It looks like another group is planning on taking advantage of the Open XML formats that are coming in Office '12'. Corel has stated that they will support the new XML formats in Wordperfect once we release Office '12'. We've already seen other applications like OpenOffice and Apple's TextEdit support the XML formats that we built in Office 2003. Now as we start providing the documentation around the new formats and move through Ecma we'll see more and more people come on board and support these new formats. Here is a quote from Jason Larock of Corel talking about the formats they are looking to support in coming versions (http://labs.pcw.co.uk/2006/01/new_wordperfect_1.html):

Larock said no product could match Wordperfect's support for a wide variety of formats and Corel would include OpenXML when Office 12 is released. "We work with Microsoft now and we will continue to work with Microsoft, which owns 90 percent of the market. We would basically cut ouirselves off if you didn't support the format."

But he admitted that X3 does not support the Open Document Format (ODF), which is being proposed as a rival standard, "because no customer that we are currently dealing with as asked us to do so."

X3 does however allow the import and export of portable document format (pdf) files, something Microsoft has promised for Office 12.

I mention this article because I wanted to again stress that even our competitors will now have clear documentation that allows them to read and write our formats. That isn't really as big of a deal though as the fact that any solution provider can do this. It means that the documents can now be easily accessed 100 years from now, and start to play a more meaningful role in business processes.

Back in the summer I wrote a bit about why we've made this move to open formats, I think it's worthwhile repeating some of that:

In Office 2003, we really started to gain a lot of momentum around XML. We had heard from a number of big customers that they needed XML support for their Word documents. People were trying all kinds of hacks on top of the Object Models to produce XML that they could work with. We had Wall Street firms with the need to integrate with XML more dramatically than we had imagined, so that they could do structured authoring with repurposable data. We had law firms that were trying to build solutions that could automatically generate legal documents based on data about who was involved in the case, as well as business logic around what pieces of content were required for that case. We also were getting a lot of demand for supporting other people's existing internal schemas. Not only did people want the Word document itself represented in XML, they also wanted to add their own XML markup to the files. Let's take a government office as an example here. Imagine they have a template that folks can use to submit to receive a permit. While it's nice that the formatting information can be represented in XML, they don't care as much about what's bold, numbered, or any other kind of random formatting. What they do care about is the name of the person that submitted the permit; what their address is; and what type of work they are seeking a permit for. Those things can all be labeled using custom XML support.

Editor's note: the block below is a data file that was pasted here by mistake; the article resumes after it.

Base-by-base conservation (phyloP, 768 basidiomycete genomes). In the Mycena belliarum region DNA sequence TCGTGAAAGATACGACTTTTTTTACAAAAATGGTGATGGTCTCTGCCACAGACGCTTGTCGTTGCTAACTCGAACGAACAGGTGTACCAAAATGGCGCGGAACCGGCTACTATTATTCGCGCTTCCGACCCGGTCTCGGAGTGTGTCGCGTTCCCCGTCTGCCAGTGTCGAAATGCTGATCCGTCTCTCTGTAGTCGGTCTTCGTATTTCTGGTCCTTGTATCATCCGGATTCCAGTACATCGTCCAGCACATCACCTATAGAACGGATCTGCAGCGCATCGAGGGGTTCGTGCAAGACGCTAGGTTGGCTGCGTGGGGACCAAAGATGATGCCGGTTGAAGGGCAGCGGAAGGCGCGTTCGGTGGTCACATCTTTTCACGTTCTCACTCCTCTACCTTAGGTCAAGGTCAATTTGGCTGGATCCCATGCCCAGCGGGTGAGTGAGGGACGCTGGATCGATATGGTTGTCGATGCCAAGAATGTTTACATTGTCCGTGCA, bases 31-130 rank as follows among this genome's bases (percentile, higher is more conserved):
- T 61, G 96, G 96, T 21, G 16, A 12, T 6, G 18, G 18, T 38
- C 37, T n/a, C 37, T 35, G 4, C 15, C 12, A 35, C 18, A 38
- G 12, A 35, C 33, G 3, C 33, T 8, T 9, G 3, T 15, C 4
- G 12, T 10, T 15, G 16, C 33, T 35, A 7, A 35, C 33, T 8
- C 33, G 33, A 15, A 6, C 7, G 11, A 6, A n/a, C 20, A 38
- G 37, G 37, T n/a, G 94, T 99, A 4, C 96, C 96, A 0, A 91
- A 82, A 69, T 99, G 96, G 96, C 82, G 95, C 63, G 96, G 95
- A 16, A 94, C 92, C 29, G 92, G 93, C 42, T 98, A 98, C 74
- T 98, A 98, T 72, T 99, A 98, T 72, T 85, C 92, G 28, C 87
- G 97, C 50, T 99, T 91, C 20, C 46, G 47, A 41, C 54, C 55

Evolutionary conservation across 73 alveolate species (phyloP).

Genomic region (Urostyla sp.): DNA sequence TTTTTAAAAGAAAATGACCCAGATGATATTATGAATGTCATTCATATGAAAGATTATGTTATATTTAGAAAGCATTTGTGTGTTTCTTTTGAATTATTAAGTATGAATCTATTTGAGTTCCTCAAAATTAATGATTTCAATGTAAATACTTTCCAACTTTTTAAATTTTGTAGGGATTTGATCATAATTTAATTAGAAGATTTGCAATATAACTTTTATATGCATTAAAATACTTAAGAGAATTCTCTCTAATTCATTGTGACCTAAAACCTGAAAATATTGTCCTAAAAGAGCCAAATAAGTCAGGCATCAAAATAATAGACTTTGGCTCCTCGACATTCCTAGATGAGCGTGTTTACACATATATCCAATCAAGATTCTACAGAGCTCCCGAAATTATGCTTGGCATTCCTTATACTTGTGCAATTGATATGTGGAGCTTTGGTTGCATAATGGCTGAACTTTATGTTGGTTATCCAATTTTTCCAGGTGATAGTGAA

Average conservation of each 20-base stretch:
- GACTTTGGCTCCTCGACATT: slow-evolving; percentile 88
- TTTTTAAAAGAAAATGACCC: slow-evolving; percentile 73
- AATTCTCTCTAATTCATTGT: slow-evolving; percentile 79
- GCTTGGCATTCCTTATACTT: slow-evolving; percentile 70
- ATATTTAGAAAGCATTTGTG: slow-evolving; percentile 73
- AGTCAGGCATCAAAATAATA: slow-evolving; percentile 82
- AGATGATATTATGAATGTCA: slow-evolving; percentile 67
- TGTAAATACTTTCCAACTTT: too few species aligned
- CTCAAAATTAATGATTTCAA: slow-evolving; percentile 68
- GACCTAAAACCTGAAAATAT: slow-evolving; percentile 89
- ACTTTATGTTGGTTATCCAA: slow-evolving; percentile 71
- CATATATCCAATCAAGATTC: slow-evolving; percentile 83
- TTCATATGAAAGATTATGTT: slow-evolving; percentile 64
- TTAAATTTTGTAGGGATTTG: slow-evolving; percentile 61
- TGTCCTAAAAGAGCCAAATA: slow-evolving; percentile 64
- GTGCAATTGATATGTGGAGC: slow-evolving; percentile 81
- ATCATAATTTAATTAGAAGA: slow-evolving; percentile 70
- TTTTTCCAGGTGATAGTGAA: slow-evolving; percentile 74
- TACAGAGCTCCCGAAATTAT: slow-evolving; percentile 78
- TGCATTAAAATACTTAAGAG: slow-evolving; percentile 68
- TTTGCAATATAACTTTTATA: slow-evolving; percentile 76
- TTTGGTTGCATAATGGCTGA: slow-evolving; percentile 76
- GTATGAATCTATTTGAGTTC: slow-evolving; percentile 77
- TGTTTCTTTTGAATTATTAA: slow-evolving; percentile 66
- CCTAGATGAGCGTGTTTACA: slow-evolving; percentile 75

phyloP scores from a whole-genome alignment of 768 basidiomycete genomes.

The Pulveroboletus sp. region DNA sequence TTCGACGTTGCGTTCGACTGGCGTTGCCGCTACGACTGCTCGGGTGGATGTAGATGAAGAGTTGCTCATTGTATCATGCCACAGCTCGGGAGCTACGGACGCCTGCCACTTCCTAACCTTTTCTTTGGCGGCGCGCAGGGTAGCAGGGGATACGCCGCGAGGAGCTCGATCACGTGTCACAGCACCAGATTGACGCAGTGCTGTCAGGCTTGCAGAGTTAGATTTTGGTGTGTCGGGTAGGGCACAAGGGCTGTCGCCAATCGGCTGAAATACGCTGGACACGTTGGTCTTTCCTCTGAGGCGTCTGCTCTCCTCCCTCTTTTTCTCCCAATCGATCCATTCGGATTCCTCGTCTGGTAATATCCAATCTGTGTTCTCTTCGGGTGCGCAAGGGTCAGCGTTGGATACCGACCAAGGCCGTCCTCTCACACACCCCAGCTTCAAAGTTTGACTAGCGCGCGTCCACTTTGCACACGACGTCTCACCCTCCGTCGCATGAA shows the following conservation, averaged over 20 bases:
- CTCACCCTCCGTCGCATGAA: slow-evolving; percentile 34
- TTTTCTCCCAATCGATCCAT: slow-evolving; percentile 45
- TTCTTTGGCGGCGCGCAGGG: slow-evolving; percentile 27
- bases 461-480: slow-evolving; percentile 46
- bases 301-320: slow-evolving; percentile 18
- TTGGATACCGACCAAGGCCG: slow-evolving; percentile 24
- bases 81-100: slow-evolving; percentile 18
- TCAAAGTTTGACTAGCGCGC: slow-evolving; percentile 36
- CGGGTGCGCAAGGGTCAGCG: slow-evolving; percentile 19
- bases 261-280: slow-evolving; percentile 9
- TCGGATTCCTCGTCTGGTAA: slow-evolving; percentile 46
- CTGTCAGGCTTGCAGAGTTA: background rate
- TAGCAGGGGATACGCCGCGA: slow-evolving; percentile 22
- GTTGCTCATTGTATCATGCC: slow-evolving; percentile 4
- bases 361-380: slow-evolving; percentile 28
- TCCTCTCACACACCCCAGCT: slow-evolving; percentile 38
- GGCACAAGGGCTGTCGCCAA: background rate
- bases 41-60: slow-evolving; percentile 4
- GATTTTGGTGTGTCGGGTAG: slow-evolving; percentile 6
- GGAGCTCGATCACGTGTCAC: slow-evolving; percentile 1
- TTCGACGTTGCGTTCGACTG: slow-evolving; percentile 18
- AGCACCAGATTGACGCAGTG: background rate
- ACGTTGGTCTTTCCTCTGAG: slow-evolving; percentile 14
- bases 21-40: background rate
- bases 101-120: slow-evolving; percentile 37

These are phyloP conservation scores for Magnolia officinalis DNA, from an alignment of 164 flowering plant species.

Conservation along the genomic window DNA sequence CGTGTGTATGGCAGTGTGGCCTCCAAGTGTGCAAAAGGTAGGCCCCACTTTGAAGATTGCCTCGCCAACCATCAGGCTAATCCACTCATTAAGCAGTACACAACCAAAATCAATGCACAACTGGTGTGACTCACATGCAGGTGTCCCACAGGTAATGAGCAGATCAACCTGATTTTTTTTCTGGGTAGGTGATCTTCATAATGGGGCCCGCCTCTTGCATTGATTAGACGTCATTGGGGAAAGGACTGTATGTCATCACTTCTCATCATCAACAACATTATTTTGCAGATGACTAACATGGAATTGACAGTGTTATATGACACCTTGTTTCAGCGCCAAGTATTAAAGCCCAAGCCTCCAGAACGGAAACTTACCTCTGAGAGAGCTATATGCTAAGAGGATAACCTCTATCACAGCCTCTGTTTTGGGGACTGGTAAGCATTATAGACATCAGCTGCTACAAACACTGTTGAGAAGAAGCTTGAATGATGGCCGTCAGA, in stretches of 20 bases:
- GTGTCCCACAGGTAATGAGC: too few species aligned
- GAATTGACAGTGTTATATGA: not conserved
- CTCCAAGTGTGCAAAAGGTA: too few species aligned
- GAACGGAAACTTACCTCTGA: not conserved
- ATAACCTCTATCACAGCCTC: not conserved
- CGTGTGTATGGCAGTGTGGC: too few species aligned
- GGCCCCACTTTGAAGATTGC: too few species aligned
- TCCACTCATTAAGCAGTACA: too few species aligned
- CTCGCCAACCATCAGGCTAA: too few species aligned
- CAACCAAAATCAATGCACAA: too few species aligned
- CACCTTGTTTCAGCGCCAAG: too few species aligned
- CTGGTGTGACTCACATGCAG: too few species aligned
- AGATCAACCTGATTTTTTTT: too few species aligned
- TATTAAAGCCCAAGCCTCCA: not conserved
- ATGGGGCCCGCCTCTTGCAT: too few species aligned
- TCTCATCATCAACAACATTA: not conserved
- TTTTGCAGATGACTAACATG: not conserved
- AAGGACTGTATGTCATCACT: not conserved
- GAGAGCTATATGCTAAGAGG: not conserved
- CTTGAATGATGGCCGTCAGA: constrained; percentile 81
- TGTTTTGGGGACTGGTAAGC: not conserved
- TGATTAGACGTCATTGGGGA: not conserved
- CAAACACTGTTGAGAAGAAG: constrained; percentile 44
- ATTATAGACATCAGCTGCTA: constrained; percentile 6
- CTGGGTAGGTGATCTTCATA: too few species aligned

It was this support for both reference schemas (SpreadsheetML and WordprocessingML) in combination with support for customer defined schemas (your own XML) that finally made it possible for the content of Office documents to play a role in business processes. We had moved from the world of the Office document being a black box that only had a small collection of meta-data scrawled on top; to being an open, interoperable, extensible, and extremely valuable piece of business processes.

At the same time, there are zillions of documents out there in older binary formats. We had to ask ourselves "who is going to take care to make sure those older document have a path forward?" "Who is focusing on doing the hard work to preserve fidelity between the new and the old?" We're doing that. We're making a deep investment in this compatibility to make sure our customers have a very good experience.

Now we move to Office "12". We are still building on the momentum we started over 6 years ago. Not only are we improving the XML formats so that they can represent every Word, PowerPoint, and Excel document out there, but we are making it the default format. We viewed this as something that we absolutely had to do this version. Office documents are so much more important as elements of business processes than we had initially been giving them credit for. You may have seen how we now talk about Office as a system. This is because it's no longer about the documents behavior in the application. It's about the entire document lifecycle. We have helped ourselves in all kinds of ways that no one has really thought about (or at least written about) yet. We can build smarts into Windows Sharepoint Services so that the server can actually look into the document, make decisions based on the document content, write data back into the document, all without having to run application code. We have a world where customers need to track and audit parts of documents that they never needed to do before.